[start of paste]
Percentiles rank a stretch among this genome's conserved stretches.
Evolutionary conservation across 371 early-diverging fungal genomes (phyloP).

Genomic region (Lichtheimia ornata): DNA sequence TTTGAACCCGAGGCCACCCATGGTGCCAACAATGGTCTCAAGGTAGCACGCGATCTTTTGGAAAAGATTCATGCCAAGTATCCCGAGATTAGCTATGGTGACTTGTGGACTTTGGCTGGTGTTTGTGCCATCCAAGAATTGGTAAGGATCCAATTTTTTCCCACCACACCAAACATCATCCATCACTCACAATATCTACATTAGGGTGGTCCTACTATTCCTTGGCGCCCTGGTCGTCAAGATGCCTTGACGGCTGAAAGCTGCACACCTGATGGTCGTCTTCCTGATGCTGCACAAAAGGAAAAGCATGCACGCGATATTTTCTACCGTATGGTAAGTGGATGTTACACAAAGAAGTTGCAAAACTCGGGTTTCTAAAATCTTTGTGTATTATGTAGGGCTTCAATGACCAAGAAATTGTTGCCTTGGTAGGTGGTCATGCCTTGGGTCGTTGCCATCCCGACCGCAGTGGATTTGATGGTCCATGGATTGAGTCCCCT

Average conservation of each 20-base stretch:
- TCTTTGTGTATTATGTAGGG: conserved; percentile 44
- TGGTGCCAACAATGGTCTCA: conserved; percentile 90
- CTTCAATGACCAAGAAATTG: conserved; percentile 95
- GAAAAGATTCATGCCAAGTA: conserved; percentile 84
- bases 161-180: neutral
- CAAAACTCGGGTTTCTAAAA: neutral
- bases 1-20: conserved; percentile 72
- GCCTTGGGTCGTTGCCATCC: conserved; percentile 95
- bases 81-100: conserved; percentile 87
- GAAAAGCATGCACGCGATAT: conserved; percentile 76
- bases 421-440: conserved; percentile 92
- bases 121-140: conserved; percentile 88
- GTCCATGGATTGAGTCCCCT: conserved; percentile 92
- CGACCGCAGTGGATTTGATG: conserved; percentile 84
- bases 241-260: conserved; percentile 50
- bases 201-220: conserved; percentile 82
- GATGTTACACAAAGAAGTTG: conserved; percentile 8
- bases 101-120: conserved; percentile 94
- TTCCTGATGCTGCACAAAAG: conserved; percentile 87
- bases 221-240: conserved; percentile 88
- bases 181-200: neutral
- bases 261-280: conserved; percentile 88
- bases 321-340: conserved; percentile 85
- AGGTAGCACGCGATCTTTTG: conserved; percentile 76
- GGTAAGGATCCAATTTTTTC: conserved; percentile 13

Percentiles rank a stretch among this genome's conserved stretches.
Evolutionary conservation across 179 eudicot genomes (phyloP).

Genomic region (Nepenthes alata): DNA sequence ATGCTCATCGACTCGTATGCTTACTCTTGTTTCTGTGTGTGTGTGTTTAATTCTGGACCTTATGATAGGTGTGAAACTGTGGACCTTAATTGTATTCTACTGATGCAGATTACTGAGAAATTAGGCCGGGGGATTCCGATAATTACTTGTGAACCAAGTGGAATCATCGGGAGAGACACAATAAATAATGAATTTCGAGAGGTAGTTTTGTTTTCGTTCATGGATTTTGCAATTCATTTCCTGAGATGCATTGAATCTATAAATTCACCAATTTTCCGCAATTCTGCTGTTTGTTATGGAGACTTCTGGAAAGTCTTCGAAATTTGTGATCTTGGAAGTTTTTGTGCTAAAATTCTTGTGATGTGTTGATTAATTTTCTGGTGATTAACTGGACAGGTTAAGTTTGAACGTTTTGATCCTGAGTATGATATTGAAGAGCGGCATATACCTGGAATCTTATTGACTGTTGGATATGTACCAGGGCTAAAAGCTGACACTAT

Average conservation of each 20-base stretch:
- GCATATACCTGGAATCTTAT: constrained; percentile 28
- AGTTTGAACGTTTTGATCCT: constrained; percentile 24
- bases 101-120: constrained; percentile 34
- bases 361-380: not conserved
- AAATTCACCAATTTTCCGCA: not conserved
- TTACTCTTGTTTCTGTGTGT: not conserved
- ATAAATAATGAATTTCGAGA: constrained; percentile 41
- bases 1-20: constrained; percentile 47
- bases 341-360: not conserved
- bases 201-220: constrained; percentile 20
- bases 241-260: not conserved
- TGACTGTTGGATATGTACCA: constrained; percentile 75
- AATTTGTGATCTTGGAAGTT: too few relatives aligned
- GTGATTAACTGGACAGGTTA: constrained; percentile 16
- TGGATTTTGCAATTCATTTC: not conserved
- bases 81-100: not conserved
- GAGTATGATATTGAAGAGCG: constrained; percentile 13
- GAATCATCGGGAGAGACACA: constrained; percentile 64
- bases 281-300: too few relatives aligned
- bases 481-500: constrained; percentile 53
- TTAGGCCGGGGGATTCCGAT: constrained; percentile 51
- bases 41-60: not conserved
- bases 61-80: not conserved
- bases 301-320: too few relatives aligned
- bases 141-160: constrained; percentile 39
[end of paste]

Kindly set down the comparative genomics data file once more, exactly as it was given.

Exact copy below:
Percentiles rank a stretch among this genome's conserved stretches.
Evolutionary conservation across 371 early-diverging fungal genomes (phyloP).

Genomic region (Lichtheimia ornata): DNA sequence TTTGAACCCGAGGCCACCCATGGTGCCAACAATGGTCTCAAGGTAGCACGCGATCTTTTGGAAAAGATTCATGCCAAGTATCCCGAGATTAGCTATGGTGACTTGTGGACTTTGGCTGGTGTTTGTGCCATCCAAGAATTGGTAAGGATCCAATTTTTTCCCACCACACCAAACATCATCCATCACTCACAATATCTACATTAGGGTGGTCCTACTATTCCTTGGCGCCCTGGTCGTCAAGATGCCTTGACGGCTGAAAGCTGCACACCTGATGGTCGTCTTCCTGATGCTGCACAAAAGGAAAAGCATGCACGCGATATTTTCTACCGTATGGTAAGTGGATGTTACACAAAGAAGTTGCAAAACTCGGGTTTCTAAAATCTTTGTGTATTATGTAGGGCTTCAATGACCAAGAAATTGTTGCCTTGGTAGGTGGTCATGCCTTGGGTCGTTGCCATCCCGACCGCAGTGGATTTGATGGTCCATGGATTGAGTCCCCT

Average conservation of each 20-base stretch:
- TCTTTGTGTATTATGTAGGG: conserved; percentile 44
- TGGTGCCAACAATGGTCTCA: conserved; percentile 90
- CTTCAATGACCAAGAAATTG: conserved; percentile 95
- GAAAAGATTCATGCCAAGTA: conserved; percentile 84
- bases 161-180: neutral
- CAAAACTCGGGTTTCTAAAA: neutral
- bases 1-20: conserved; percentile 72
- GCCTTGGGTCGTTGCCATCC: conserved; percentile 95
- bases 81-100: conserved; percentile 87
- GAAAAGCATGCACGCGATAT: conserved; percentile 76
- bases 421-440: conserved; percentile 92
- bases 121-140: conserved; percentile 88
- GTCCATGGATTGAGTCCCCT: conserved; percentile 92
- CGACCGCAGTGGATTTGATG: conserved; percentile 84
- bases 241-260: conserved; percentile 50
- bases 201-220: conserved; percentile 82
- GATGTTACACAAAGAAGTTG: conserved; percentile 8
- bases 101-120: conserved; percentile 94
- TTCCTGATGCTGCACAAAAG: conserved; percentile 87
- bases 221-240: conserved; percentile 88
- bases 181-200: neutral
- bases 261-280: conserved; percentile 88
- bases 321-340: conserved; percentile 85
- AGGTAGCACGCGATCTTTTG: conserved; percentile 76
- GGTAAGGATCCAATTTTTTC: conserved; percentile 13

Percentiles rank a stretch among this genome's conserved stretches.
Evolutionary conservation across 179 eudicot genomes (phyloP).

Genomic region (Nepenthes alata): DNA sequence ATGCTCATCGACTCGTATGCTTACTCTTGTTTCTGTGTGTGTGTGTTTAATTCTGGACCTTATGATAGGTGTGAAACTGTGGACCTTAATTGTATTCTACTGATGCAGATTACTGAGAAATTAGGCCGGGGGATTCCGATAATTACTTGTGAACCAAGTGGAATCATCGGGAGAGACACAATAAATAATGAATTTCGAGAGGTAGTTTTGTTTTCGTTCATGGATTTTGCAATTCATTTCCTGAGATGCATTGAATCTATAAATTCACCAATTTTCCGCAATTCTGCTGTTTGTTATGGAGACTTCTGGAAAGTCTTCGAAATTTGTGATCTTGGAAGTTTTTGTGCTAAAATTCTTGTGATGTGTTGATTAATTTTCTGGTGATTAACTGGACAGGTTAAGTTTGAACGTTTTGATCCTGAGTATGATATTGAAGAGCGGCATATACCTGGAATCTTATTGACTGTTGGATATGTACCAGGGCTAAAAGCTGACACTAT

Average conservation of each 20-base stretch:
- GCATATACCTGGAATCTTAT: constrained; percentile 28
- AGTTTGAACGTTTTGATCCT: constrained; percentile 24
- bases 101-120: constrained; percentile 34
- bases 361-380: not conserved
- AAATTCACCAATTTTCCGCA: not conserved
- TTACTCTTGTTTCTGTGTGT: not conserved
- ATAAATAATGAATTTCGAGA: constrained; percentile 41
- bases 1-20: constrained; percentile 47
- bases 341-360: not conserved
- bases 201-220: constrained; percentile 20
- bases 241-260: not conserved
- TGACTGTTGGATATGTACCA: constrained; percentile 75
- AATTTGTGATCTTGGAAGTT: too few relatives aligned
- GTGATTAACTGGACAGGTTA: constrained; percentile 16
- TGGATTTTGCAATTCATTTC: not conserved
- bases 81-100: not conserved
- GAGTATGATATTGAAGAGCG: constrained; percentile 13
- GAATCATCGGGAGAGACACA: constrained; percentile 64
- bases 281-300: too few relatives aligned
- bases 481-500: constrained; percentile 53
- TTAGGCCGGGGGATTCCGAT: constrained; percentile 51
- bases 41-60: not conserved
- bases 61-80: not conserved
- bases 301-320: too few relatives aligned
- bases 141-160: constrained; percentile 39